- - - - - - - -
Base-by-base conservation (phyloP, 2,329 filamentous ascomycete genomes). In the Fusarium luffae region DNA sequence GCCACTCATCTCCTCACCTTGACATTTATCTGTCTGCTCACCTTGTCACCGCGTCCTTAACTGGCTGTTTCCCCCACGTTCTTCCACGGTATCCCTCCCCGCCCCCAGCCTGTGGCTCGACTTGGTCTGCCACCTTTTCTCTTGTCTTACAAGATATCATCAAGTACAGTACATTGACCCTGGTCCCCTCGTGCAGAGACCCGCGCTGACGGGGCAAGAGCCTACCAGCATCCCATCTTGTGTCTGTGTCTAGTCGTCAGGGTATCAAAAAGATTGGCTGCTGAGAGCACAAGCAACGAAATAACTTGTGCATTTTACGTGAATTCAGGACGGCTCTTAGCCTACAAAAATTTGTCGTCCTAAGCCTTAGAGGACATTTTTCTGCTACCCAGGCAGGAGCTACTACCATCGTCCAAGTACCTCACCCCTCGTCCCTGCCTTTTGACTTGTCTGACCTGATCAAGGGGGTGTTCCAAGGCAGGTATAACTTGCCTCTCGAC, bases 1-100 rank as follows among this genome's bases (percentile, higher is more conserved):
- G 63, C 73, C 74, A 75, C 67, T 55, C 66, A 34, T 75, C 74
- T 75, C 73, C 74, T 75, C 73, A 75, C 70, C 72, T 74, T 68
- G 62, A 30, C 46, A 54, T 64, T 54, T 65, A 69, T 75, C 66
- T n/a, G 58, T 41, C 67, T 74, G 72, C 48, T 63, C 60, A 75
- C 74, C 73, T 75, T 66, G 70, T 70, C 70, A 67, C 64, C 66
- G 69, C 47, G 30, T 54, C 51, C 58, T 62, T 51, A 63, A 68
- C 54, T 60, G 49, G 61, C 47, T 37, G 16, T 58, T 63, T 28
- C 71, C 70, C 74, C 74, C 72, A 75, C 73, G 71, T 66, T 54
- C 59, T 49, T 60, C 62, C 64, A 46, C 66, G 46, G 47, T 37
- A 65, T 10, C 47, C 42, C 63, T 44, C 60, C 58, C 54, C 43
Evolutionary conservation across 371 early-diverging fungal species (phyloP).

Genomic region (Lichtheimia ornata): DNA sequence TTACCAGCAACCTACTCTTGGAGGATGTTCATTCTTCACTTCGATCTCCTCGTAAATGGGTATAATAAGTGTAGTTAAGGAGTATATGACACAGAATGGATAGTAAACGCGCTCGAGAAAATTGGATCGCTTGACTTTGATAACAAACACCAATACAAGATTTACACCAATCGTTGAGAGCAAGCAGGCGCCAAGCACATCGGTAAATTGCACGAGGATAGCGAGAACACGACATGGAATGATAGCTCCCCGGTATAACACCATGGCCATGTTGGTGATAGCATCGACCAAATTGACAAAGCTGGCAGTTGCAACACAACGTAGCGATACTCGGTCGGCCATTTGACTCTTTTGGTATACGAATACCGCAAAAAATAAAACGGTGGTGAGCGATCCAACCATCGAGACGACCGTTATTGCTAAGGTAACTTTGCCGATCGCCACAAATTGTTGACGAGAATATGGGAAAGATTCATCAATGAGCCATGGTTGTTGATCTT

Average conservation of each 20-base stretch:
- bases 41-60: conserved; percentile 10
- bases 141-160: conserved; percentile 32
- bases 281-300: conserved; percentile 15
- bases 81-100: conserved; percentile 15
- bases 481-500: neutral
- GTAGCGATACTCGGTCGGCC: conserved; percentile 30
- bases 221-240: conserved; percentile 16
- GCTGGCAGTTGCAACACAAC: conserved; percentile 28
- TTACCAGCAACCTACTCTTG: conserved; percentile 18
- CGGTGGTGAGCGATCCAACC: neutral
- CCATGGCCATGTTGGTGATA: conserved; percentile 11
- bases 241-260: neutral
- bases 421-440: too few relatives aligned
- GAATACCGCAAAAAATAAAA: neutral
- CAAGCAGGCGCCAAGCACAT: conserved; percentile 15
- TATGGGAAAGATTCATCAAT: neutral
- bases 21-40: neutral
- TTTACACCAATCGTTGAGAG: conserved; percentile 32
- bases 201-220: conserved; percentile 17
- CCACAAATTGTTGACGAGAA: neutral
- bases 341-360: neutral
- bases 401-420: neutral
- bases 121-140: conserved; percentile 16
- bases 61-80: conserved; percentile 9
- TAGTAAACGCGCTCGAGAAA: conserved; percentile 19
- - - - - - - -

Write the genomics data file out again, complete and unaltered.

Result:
Base-by-base conservation (phyloP, 2,329 filamentous ascomycete genomes). In the Fusarium luffae region DNA sequence GCCACTCATCTCCTCACCTTGACATTTATCTGTCTGCTCACCTTGTCACCGCGTCCTTAACTGGCTGTTTCCCCCACGTTCTTCCACGGTATCCCTCCCCGCCCCCAGCCTGTGGCTCGACTTGGTCTGCCACCTTTTCTCTTGTCTTACAAGATATCATCAAGTACAGTACATTGACCCTGGTCCCCTCGTGCAGAGACCCGCGCTGACGGGGCAAGAGCCTACCAGCATCCCATCTTGTGTCTGTGTCTAGTCGTCAGGGTATCAAAAAGATTGGCTGCTGAGAGCACAAGCAACGAAATAACTTGTGCATTTTACGTGAATTCAGGACGGCTCTTAGCCTACAAAAATTTGTCGTCCTAAGCCTTAGAGGACATTTTTCTGCTACCCAGGCAGGAGCTACTACCATCGTCCAAGTACCTCACCCCTCGTCCCTGCCTTTTGACTTGTCTGACCTGATCAAGGGGGTGTTCCAAGGCAGGTATAACTTGCCTCTCGAC, bases 1-100 rank as follows among this genome's bases (percentile, higher is more conserved):
- G 63, C 73, C 74, A 75, C 67, T 55, C 66, A 34, T 75, C 74
- T 75, C 73, C 74, T 75, C 73, A 75, C 70, C 72, T 74, T 68
- G 62, A 30, C 46, A 54, T 64, T 54, T 65, A 69, T 75, C 66
- T n/a, G 58, T 41, C 67, T 74, G 72, C 48, T 63, C 60, A 75
- C 74, C 73, T 75, T 66, G 70, T 70, C 70, A 67, C 64, C 66
- G 69, C 47, G 30, T 54, C 51, C 58, T 62, T 51, A 63, A 68
- C 54, T 60, G 49, G 61, C 47, T 37, G 16, T 58, T 63, T 28
- C 71, C 70, C 74, C 74, C 72, A 75, C 73, G 71, T 66, T 54
- C 59, T 49, T 60, C 62, C 64, A 46, C 66, G 46, G 47, T 37
- A 65, T 10, C 47, C 42, C 63, T 44, C 60, C 58, C 54, C 43
Evolutionary conservation across 371 early-diverging fungal species (phyloP).

Genomic region (Lichtheimia ornata): DNA sequence TTACCAGCAACCTACTCTTGGAGGATGTTCATTCTTCACTTCGATCTCCTCGTAAATGGGTATAATAAGTGTAGTTAAGGAGTATATGACACAGAATGGATAGTAAACGCGCTCGAGAAAATTGGATCGCTTGACTTTGATAACAAACACCAATACAAGATTTACACCAATCGTTGAGAGCAAGCAGGCGCCAAGCACATCGGTAAATTGCACGAGGATAGCGAGAACACGACATGGAATGATAGCTCCCCGGTATAACACCATGGCCATGTTGGTGATAGCATCGACCAAATTGACAAAGCTGGCAGTTGCAACACAACGTAGCGATACTCGGTCGGCCATTTGACTCTTTTGGTATACGAATACCGCAAAAAATAAAACGGTGGTGAGCGATCCAACCATCGAGACGACCGTTATTGCTAAGGTAACTTTGCCGATCGCCACAAATTGTTGACGAGAATATGGGAAAGATTCATCAATGAGCCATGGTTGTTGATCTT

Average conservation of each 20-base stretch:
- bases 41-60: conserved; percentile 10
- bases 141-160: conserved; percentile 32
- bases 281-300: conserved; percentile 15
- bases 81-100: conserved; percentile 15
- bases 481-500: neutral
- GTAGCGATACTCGGTCGGCC: conserved; percentile 30
- bases 221-240: conserved; percentile 16
- GCTGGCAGTTGCAACACAAC: conserved; percentile 28
- TTACCAGCAACCTACTCTTG: conserved; percentile 18
- CGGTGGTGAGCGATCCAACC: neutral
- CCATGGCCATGTTGGTGATA: conserved; percentile 11
- bases 241-260: neutral
- bases 421-440: too few relatives aligned
- GAATACCGCAAAAAATAAAA: neutral
- CAAGCAGGCGCCAAGCACAT: conserved; percentile 15
- TATGGGAAAGATTCATCAAT: neutral
- bases 21-40: neutral
- TTTACACCAATCGTTGAGAG: conserved; percentile 32
- bases 201-220: conserved; percentile 17
- CCACAAATTGTTGACGAGAA: neutral
- bases 341-360: neutral
- bases 401-420: neutral
- bases 121-140: conserved; percentile 16
- bases 61-80: conserved; percentile 9
- TAGTAAACGCGCTCGAGAAA: conserved; percentile 19